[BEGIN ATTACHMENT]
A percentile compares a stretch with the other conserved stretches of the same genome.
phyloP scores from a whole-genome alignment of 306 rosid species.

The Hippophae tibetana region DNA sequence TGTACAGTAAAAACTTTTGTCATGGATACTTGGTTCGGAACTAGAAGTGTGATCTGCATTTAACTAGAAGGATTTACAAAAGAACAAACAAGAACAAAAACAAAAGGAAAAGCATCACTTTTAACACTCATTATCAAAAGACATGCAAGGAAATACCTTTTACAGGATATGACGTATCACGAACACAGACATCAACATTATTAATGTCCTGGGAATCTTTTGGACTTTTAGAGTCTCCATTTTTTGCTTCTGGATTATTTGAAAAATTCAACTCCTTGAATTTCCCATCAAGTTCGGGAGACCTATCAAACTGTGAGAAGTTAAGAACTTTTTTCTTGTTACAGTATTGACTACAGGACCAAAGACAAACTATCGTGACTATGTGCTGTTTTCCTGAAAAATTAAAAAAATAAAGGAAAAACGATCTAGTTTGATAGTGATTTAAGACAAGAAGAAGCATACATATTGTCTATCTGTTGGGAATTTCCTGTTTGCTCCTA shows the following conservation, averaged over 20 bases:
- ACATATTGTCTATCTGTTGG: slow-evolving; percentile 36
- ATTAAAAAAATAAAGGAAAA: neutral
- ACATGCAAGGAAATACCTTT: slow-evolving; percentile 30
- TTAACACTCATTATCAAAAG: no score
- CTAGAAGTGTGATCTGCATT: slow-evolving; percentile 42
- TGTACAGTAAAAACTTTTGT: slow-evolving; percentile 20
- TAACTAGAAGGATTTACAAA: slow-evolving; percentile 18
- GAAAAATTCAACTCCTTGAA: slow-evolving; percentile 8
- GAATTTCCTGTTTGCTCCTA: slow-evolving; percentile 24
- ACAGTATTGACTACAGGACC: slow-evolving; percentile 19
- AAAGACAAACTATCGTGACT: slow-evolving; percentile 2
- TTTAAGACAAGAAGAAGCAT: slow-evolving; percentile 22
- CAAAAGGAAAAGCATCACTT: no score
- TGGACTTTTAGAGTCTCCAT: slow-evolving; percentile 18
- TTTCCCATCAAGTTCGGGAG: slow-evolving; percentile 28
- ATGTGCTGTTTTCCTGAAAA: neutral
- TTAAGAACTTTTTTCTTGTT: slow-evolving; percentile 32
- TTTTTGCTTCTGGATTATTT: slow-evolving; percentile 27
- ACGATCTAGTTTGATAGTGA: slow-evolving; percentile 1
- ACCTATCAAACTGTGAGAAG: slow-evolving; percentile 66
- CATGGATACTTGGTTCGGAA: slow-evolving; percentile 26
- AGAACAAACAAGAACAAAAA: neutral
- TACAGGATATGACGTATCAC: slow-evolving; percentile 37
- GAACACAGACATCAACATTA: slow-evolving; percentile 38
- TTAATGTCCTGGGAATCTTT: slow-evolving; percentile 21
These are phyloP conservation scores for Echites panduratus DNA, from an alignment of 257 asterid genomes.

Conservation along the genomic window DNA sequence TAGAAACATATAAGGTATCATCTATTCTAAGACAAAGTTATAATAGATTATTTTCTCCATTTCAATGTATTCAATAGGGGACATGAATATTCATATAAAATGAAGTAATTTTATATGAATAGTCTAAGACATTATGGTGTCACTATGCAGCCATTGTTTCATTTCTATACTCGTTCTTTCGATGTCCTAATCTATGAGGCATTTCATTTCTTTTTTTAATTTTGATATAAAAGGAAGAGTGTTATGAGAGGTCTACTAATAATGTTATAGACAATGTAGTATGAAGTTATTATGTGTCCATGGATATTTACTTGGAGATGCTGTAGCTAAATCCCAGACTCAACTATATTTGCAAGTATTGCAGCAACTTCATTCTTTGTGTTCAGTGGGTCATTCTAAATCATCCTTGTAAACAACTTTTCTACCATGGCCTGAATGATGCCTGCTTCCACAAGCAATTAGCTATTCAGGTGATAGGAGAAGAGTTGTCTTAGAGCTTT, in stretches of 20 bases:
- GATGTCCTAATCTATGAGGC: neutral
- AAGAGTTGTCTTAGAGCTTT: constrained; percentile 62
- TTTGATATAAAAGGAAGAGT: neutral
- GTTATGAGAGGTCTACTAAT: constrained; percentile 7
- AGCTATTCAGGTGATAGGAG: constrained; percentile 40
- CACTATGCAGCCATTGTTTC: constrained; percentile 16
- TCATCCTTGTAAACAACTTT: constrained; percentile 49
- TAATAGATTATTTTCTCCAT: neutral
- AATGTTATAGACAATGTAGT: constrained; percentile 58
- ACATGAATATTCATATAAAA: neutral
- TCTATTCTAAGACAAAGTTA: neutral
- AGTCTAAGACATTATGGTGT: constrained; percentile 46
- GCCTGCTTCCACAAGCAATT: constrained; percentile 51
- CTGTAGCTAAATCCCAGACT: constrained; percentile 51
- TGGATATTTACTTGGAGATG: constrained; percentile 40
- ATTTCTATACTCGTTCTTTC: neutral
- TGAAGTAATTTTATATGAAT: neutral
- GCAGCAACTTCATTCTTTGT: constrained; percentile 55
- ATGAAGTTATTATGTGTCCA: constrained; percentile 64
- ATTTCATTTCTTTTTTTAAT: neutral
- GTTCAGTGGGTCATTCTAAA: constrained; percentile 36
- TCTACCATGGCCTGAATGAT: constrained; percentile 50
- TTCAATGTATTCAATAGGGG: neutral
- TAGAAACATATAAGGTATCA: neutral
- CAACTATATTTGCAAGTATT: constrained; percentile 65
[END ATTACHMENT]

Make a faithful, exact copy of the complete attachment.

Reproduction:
A percentile compares a stretch with the other conserved stretches of the same genome.
phyloP scores from a whole-genome alignment of 306 rosid species.

The Hippophae tibetana region DNA sequence TGTACAGTAAAAACTTTTGTCATGGATACTTGGTTCGGAACTAGAAGTGTGATCTGCATTTAACTAGAAGGATTTACAAAAGAACAAACAAGAACAAAAACAAAAGGAAAAGCATCACTTTTAACACTCATTATCAAAAGACATGCAAGGAAATACCTTTTACAGGATATGACGTATCACGAACACAGACATCAACATTATTAATGTCCTGGGAATCTTTTGGACTTTTAGAGTCTCCATTTTTTGCTTCTGGATTATTTGAAAAATTCAACTCCTTGAATTTCCCATCAAGTTCGGGAGACCTATCAAACTGTGAGAAGTTAAGAACTTTTTTCTTGTTACAGTATTGACTACAGGACCAAAGACAAACTATCGTGACTATGTGCTGTTTTCCTGAAAAATTAAAAAAATAAAGGAAAAACGATCTAGTTTGATAGTGATTTAAGACAAGAAGAAGCATACATATTGTCTATCTGTTGGGAATTTCCTGTTTGCTCCTA shows the following conservation, averaged over 20 bases:
- ACATATTGTCTATCTGTTGG: slow-evolving; percentile 36
- ATTAAAAAAATAAAGGAAAA: neutral
- ACATGCAAGGAAATACCTTT: slow-evolving; percentile 30
- TTAACACTCATTATCAAAAG: no score
- CTAGAAGTGTGATCTGCATT: slow-evolving; percentile 42
- TGTACAGTAAAAACTTTTGT: slow-evolving; percentile 20
- TAACTAGAAGGATTTACAAA: slow-evolving; percentile 18
- GAAAAATTCAACTCCTTGAA: slow-evolving; percentile 8
- GAATTTCCTGTTTGCTCCTA: slow-evolving; percentile 24
- ACAGTATTGACTACAGGACC: slow-evolving; percentile 19
- AAAGACAAACTATCGTGACT: slow-evolving; percentile 2
- TTTAAGACAAGAAGAAGCAT: slow-evolving; percentile 22
- CAAAAGGAAAAGCATCACTT: no score
- TGGACTTTTAGAGTCTCCAT: slow-evolving; percentile 18
- TTTCCCATCAAGTTCGGGAG: slow-evolving; percentile 28
- ATGTGCTGTTTTCCTGAAAA: neutral
- TTAAGAACTTTTTTCTTGTT: slow-evolving; percentile 32
- TTTTTGCTTCTGGATTATTT: slow-evolving; percentile 27
- ACGATCTAGTTTGATAGTGA: slow-evolving; percentile 1
- ACCTATCAAACTGTGAGAAG: slow-evolving; percentile 66
- CATGGATACTTGGTTCGGAA: slow-evolving; percentile 26
- AGAACAAACAAGAACAAAAA: neutral
- TACAGGATATGACGTATCAC: slow-evolving; percentile 37
- GAACACAGACATCAACATTA: slow-evolving; percentile 38
- TTAATGTCCTGGGAATCTTT: slow-evolving; percentile 21
These are phyloP conservation scores for Echites panduratus DNA, from an alignment of 257 asterid genomes.

Conservation along the genomic window DNA sequence TAGAAACATATAAGGTATCATCTATTCTAAGACAAAGTTATAATAGATTATTTTCTCCATTTCAATGTATTCAATAGGGGACATGAATATTCATATAAAATGAAGTAATTTTATATGAATAGTCTAAGACATTATGGTGTCACTATGCAGCCATTGTTTCATTTCTATACTCGTTCTTTCGATGTCCTAATCTATGAGGCATTTCATTTCTTTTTTTAATTTTGATATAAAAGGAAGAGTGTTATGAGAGGTCTACTAATAATGTTATAGACAATGTAGTATGAAGTTATTATGTGTCCATGGATATTTACTTGGAGATGCTGTAGCTAAATCCCAGACTCAACTATATTTGCAAGTATTGCAGCAACTTCATTCTTTGTGTTCAGTGGGTCATTCTAAATCATCCTTGTAAACAACTTTTCTACCATGGCCTGAATGATGCCTGCTTCCACAAGCAATTAGCTATTCAGGTGATAGGAGAAGAGTTGTCTTAGAGCTTT, in stretches of 20 bases:
- GATGTCCTAATCTATGAGGC: neutral
- AAGAGTTGTCTTAGAGCTTT: constrained; percentile 62
- TTTGATATAAAAGGAAGAGT: neutral
- GTTATGAGAGGTCTACTAAT: constrained; percentile 7
- AGCTATTCAGGTGATAGGAG: constrained; percentile 40
- CACTATGCAGCCATTGTTTC: constrained; percentile 16
- TCATCCTTGTAAACAACTTT: constrained; percentile 49
- TAATAGATTATTTTCTCCAT: neutral
- AATGTTATAGACAATGTAGT: constrained; percentile 58
- ACATGAATATTCATATAAAA: neutral
- TCTATTCTAAGACAAAGTTA: neutral
- AGTCTAAGACATTATGGTGT: constrained; percentile 46
- GCCTGCTTCCACAAGCAATT: constrained; percentile 51
- CTGTAGCTAAATCCCAGACT: constrained; percentile 51
- TGGATATTTACTTGGAGATG: constrained; percentile 40
- ATTTCTATACTCGTTCTTTC: neutral
- TGAAGTAATTTTATATGAAT: neutral
- GCAGCAACTTCATTCTTTGT: constrained; percentile 55
- ATGAAGTTATTATGTGTCCA: constrained; percentile 64
- ATTTCATTTCTTTTTTTAAT: neutral
- GTTCAGTGGGTCATTCTAAA: constrained; percentile 36
- TCTACCATGGCCTGAATGAT: constrained; percentile 50
- TTCAATGTATTCAATAGGGG: neutral
- TAGAAACATATAAGGTATCA: neutral
- CAACTATATTTGCAAGTATT: constrained; percentile 65